Savings accounts and bank CDs are generally yielding somewhere between 1 and 2.5 percent annually, which means that when inflation runs at 8.5 percent, as it has the past 12 months, you’re losing spending power. If you’re a retiree seeking income, that’s just not an option. Generally speaking, if you want to earn more interest, you’ll need to take on more risk — and for many retirees, that’s not a good option, either. You can safely earn far more with I Bonds, a type of savings bond issued by the U.S. Treasury, and protect against future high inflation.
I Bond basics
I Bonds are inflation-protected savings bonds, issued and guaranteed by the United States Treasury. Because of the recent high inflation, I Bonds purchased before the end of October 2022 will yield 9.62 percent for the next six months. If inflation stays high, so will the yield.
An I Bond has a 30-year maturity, which means it will pay interest for the next 30 years. It pays a fixed interest rate, which stays the same for 30 years. The fixed rate is currently zero percent. But I Bonds also pay an inflation adjustment that is reset twice a year in May and November. The inflation rate is based on the Consumer Price Index for all Urban Consumers, or CPI-U. This includes the volatile food and energy components.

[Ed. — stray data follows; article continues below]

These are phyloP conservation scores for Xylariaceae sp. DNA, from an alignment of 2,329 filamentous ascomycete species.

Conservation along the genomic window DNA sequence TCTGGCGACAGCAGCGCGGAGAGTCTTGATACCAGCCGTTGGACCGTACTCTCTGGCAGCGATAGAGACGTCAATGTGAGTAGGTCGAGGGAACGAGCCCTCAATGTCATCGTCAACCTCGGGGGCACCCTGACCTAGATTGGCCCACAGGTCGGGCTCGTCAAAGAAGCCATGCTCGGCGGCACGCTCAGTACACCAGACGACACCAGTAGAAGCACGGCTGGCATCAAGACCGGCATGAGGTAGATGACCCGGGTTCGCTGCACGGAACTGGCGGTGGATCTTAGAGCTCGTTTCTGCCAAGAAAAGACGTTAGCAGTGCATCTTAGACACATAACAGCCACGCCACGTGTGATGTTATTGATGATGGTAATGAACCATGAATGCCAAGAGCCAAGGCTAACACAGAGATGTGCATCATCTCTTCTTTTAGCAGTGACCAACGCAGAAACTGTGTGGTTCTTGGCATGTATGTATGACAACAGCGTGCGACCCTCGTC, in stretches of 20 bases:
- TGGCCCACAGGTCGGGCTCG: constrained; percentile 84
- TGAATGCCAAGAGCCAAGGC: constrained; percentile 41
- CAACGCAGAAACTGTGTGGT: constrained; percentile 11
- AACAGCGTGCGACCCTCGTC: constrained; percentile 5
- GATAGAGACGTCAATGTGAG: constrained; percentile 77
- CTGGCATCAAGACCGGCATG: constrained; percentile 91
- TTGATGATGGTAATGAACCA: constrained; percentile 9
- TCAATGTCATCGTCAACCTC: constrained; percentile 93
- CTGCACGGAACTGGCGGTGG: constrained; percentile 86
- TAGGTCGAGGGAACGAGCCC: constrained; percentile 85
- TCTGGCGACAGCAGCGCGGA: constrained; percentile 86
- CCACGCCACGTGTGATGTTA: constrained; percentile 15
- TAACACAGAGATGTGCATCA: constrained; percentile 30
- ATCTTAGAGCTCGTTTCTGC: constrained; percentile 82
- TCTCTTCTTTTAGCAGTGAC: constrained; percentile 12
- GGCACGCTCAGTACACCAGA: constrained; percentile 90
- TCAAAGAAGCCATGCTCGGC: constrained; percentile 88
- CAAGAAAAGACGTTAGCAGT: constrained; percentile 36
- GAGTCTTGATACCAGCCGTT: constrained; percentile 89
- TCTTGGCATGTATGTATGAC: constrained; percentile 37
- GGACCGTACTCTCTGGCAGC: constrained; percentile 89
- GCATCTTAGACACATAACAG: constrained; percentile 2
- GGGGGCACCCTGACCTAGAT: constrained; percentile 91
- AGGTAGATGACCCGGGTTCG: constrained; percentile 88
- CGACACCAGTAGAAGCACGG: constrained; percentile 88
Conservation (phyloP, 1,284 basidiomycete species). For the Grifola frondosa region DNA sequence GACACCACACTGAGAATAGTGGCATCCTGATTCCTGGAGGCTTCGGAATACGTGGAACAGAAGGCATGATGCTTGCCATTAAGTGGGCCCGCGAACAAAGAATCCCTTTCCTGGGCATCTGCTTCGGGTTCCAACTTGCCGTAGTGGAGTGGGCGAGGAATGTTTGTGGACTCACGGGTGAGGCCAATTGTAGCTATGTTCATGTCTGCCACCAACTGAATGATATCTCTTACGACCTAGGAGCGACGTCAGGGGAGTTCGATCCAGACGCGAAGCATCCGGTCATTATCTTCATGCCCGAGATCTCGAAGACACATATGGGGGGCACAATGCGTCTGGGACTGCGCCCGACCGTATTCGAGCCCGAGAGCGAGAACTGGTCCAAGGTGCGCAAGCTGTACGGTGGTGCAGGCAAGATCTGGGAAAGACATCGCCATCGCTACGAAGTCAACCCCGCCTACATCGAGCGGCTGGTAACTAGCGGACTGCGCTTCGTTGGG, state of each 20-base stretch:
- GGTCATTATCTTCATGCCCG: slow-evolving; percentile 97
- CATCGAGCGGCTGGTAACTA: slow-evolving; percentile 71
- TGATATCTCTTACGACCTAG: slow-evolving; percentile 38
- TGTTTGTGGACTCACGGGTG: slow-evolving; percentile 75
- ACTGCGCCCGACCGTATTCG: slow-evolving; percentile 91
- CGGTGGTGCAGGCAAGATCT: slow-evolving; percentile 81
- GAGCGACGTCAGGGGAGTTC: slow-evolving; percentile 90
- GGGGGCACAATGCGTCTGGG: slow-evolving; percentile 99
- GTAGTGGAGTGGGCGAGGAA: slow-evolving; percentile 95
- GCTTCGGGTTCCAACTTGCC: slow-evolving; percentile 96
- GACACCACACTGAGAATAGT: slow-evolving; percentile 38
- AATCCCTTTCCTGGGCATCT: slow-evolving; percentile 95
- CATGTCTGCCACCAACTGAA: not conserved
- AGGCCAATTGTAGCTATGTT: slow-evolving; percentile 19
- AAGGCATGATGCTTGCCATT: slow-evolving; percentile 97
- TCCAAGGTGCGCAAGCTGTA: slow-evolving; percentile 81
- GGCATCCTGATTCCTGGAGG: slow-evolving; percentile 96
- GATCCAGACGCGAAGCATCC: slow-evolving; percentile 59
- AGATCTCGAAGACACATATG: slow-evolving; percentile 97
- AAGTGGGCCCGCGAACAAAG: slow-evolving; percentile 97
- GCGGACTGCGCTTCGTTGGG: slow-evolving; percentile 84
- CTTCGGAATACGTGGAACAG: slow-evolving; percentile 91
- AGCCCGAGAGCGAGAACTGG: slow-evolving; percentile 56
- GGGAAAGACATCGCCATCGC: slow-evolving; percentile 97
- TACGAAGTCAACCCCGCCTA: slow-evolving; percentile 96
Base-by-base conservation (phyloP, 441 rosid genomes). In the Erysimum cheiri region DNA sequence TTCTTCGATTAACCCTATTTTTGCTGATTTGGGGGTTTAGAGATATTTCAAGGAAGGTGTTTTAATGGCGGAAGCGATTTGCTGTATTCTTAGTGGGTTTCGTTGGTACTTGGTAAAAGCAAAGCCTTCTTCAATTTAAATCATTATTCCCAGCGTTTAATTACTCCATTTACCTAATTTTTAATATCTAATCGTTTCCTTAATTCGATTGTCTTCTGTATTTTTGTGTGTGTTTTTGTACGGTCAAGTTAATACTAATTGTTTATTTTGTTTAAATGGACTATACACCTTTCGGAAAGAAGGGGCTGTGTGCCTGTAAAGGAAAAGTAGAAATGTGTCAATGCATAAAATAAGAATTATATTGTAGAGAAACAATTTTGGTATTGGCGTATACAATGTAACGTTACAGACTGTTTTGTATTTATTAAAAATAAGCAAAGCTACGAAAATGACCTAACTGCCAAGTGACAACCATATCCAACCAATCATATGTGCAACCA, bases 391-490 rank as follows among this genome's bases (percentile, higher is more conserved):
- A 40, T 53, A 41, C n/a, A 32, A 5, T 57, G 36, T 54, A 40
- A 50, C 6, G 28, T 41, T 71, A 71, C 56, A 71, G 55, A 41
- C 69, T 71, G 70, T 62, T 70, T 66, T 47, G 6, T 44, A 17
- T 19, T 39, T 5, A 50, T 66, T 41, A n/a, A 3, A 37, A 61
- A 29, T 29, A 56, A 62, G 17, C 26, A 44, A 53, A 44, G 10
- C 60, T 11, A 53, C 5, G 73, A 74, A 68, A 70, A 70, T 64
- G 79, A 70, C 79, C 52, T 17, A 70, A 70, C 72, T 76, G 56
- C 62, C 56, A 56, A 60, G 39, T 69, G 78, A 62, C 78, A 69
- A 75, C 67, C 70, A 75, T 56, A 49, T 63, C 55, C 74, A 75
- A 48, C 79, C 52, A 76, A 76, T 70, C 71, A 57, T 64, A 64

You don’t have to hold I Bonds for 30 years. You do have to hold them for one year. If you hold your I Bond for one year and fewer than five years and you redeem your I Bond, you’ll get dinged with a small penalty of three months’ interest. You can redeem after five years with no penalty.
The worst-case scenario if you buy before the end of October is that inflation is zero over the second six-month period. If you redeem at one year, you’ll earn an annualized rate of 4.81 percent. That’s far better than any government-guaranteed savings rate around. And that zero percent inflation rate is unlikely. If we hit double-digit inflation, you will get a double-digit return.
I spoke with Mel Lindauer about I Bonds. Lindauer is the founder and former president of the John C. Bogle Center for Financial Literacy (disclosure: I am a former board member) and one of the authors of the I Bond Manifesto. He has been an advocate for I Bonds since they were first introduced in 1998. Some key points: